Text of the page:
Heat stress is a major environmental stressor for koalas. During periods of extreme and prolonged heat, the risk of mortality substantially increases.

In the face of climate change, our native neighbours, the koalas, are facing new challenges, especially during prolonged heatwaves. As the United Nations declares 2023 the warmest year recorded in human history, it’s crucial to understand how rising temperatures impact these iconic Australian marsupials and the ways we can help.

Traditionally, koalas derive their moisture from eucalyptus leaves. However, during prolonged heat waves and droughts, the water content of leaves may not provide enough hydration. The toxins in eucalyptus leaves mean that koalas cannot simply eat more leaves to get the moisture they need, forcing koalas to seek water sources on the ground. This shift exposes them to various risks including vehicular encounters, dog attacks, drowning in pools and prolonged stress.

How you can help

Providing water stations

A tangible way to directly assist koalas and other wildlife during sweltering conditions is by establishing clean drinking water stations. Consider the following guidelines:

Credit: Southern Koala and Echidna Rescue Ltd.
  • Set up water stations in different size containers.
  • Add rocks or sticks for smaller animals to escape.
  • Place bowls in sheltered spots away from predators.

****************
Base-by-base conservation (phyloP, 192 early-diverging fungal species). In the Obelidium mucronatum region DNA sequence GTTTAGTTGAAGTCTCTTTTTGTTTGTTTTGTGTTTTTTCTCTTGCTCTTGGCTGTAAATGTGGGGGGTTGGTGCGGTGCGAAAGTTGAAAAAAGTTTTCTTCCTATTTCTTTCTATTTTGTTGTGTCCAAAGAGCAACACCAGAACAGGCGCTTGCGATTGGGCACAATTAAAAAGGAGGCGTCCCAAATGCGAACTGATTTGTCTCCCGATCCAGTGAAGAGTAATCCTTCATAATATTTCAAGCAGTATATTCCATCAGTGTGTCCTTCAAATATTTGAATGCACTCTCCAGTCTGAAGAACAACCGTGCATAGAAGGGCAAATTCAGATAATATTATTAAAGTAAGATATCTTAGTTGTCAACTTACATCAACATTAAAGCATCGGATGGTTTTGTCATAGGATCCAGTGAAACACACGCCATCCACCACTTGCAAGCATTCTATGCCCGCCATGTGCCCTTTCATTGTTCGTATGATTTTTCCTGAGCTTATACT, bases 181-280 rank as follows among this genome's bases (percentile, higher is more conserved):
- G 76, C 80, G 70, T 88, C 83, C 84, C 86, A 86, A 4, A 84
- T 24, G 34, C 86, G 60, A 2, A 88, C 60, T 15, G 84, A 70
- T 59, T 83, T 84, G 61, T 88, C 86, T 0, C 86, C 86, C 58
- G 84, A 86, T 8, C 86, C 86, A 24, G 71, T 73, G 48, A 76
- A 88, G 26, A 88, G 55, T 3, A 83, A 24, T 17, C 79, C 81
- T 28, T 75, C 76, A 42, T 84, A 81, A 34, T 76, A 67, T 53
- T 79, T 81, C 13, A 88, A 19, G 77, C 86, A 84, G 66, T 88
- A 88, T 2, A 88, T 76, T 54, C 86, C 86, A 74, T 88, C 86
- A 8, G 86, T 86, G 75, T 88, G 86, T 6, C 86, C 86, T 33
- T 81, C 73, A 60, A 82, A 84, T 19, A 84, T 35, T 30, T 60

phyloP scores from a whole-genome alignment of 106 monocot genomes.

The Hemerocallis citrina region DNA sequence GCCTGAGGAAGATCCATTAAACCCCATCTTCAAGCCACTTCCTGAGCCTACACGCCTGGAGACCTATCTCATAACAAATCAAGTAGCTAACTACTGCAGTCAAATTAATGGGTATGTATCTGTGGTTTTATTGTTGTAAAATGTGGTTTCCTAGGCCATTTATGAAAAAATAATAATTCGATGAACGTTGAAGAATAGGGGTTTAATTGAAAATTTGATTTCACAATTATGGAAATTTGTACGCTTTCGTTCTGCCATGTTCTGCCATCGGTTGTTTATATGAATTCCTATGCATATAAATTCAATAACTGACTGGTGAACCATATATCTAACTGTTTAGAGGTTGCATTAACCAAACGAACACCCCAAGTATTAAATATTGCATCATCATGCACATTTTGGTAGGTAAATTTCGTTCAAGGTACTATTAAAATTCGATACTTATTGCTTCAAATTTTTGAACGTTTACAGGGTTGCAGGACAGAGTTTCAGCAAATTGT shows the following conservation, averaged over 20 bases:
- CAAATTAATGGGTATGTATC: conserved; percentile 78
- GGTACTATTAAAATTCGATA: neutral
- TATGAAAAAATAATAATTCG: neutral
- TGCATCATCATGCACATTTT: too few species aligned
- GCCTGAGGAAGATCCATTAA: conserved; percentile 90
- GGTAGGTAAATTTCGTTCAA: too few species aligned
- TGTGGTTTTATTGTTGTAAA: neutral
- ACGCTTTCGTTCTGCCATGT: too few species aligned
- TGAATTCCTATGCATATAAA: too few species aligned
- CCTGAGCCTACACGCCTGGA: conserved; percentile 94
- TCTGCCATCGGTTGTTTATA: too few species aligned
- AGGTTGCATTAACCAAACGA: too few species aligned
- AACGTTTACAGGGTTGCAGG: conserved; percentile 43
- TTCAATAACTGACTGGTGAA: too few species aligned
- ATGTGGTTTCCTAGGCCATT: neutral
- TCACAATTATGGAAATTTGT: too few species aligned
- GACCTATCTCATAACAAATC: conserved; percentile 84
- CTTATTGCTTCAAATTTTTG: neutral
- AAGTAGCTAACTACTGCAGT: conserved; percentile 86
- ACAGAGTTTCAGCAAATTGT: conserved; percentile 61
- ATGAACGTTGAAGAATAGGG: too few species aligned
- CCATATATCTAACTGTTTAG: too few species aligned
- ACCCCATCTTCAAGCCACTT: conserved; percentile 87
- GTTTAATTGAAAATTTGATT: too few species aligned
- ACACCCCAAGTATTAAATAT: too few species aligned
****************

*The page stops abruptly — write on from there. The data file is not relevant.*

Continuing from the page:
• Keep pets indoors at a safe distance.
  • Change the water regularly for freshness

Making your pool safe for koalas

Koalas, in their quest for water, may inadvertently find themselves in backyard pools and can fall victim to drowning if they are unable to climb out. To ensure their safety, consider the following measures:

  • Attach a thick rope to a floating device, securing one end to a tree or post at the pool’s edge and letting the other end float in the water.
  • Fence the pool area with a koala-proof fence made from materials such as transparent glass, Perspex or steel.
  • Cover your pool with a tight pool cover when not in use.
  • Have an escape ramp or stairs in your pool.
A large floating rope in a pool attached to an empty plastic milk bottle.
Credit: Queensland Government

When to call for help

Should a koala remain on the ground without returning to the trees, intervention may be necessary. Look out for these symptoms indicating a koala is unwell and requires assistance:

Photo credit: Queensland Koala Crusaders
  • Inflamed, red, puffy, crusty, or weeping eyes.
  • Wet and dirty bottom.
  • Skinny and emaciated appearance.
  • Signs of cuts or bleeding.

In such instances, promptly contact your local wildlife organisation or the RSPCA on 1300 ANIMAL for assistance.

In the face of escalating temperatures and a changing climate, our koalas stand at the frontline of environmental challenges. Understanding their vulnerability during heatwaves empowers us to take meaningful action. By providing thoughtfully designed water stations, simple home and recognising signs of distress, we can all contribute to the well-being of these iconic marsupials.

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